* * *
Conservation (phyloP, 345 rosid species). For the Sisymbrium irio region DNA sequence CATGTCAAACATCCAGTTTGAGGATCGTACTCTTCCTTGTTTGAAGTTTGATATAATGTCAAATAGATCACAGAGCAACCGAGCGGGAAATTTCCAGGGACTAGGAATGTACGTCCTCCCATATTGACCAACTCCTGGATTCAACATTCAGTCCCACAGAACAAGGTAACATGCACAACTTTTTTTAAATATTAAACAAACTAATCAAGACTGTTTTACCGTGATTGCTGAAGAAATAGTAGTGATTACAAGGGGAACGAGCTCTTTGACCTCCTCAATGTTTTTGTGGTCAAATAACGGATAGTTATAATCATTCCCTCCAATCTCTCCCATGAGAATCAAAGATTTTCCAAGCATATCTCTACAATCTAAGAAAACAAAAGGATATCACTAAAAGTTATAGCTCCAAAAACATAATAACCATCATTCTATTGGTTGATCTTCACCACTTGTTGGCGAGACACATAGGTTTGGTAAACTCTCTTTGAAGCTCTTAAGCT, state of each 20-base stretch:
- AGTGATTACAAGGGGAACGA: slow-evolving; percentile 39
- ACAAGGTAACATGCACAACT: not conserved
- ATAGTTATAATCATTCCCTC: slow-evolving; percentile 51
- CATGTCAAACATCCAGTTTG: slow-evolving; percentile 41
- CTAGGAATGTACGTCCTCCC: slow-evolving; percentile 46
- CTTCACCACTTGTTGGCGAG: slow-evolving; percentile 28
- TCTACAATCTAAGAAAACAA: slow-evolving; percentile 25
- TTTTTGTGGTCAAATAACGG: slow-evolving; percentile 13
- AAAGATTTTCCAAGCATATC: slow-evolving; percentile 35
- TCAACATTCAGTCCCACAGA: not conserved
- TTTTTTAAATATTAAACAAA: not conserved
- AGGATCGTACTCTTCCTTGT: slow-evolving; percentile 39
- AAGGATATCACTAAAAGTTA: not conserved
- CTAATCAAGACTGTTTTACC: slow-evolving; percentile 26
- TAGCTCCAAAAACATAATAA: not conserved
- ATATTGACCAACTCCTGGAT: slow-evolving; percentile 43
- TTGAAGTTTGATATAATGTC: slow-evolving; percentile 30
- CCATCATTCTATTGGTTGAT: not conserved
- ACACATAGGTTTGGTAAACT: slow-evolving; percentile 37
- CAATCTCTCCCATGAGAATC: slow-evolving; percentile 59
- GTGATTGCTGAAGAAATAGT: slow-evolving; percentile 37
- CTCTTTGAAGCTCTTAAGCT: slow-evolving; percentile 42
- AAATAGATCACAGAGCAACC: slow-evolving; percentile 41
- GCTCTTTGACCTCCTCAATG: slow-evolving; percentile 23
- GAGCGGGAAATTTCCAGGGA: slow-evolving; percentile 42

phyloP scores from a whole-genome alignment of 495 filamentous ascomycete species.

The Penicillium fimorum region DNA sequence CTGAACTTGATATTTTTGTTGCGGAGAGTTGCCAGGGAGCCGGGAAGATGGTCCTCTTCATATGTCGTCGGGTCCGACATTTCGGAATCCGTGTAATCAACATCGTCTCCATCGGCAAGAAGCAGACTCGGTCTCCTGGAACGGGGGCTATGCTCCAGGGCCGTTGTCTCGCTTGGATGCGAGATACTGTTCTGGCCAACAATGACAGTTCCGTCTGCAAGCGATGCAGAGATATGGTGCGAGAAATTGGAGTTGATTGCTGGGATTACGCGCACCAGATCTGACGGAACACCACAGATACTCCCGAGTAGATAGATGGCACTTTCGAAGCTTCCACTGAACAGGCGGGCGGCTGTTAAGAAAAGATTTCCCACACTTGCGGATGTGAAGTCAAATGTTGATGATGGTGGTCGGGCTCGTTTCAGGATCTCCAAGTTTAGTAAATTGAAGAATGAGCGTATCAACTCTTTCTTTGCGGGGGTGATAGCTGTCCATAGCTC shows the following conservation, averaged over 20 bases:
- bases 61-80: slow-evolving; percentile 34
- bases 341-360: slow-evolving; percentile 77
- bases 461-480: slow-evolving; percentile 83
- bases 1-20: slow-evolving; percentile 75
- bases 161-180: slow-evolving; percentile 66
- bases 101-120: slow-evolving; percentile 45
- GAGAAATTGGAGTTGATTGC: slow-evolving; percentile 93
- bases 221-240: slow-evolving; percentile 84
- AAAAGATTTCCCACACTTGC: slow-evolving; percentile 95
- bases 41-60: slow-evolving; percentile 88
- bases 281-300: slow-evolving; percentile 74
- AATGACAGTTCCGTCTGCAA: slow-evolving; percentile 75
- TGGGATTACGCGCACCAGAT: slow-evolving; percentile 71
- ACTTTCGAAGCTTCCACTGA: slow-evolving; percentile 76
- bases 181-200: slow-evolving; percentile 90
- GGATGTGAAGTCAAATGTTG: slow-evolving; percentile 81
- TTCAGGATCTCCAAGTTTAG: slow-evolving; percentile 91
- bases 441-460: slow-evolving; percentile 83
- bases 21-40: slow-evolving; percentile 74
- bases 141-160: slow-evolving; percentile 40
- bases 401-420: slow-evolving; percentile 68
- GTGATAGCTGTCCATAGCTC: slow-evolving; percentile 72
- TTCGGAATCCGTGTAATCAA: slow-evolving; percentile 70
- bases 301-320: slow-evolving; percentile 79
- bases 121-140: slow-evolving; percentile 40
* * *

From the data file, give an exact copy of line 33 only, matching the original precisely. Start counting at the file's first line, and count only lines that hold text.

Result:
- bases 161-180: slow-evolving; percentile 66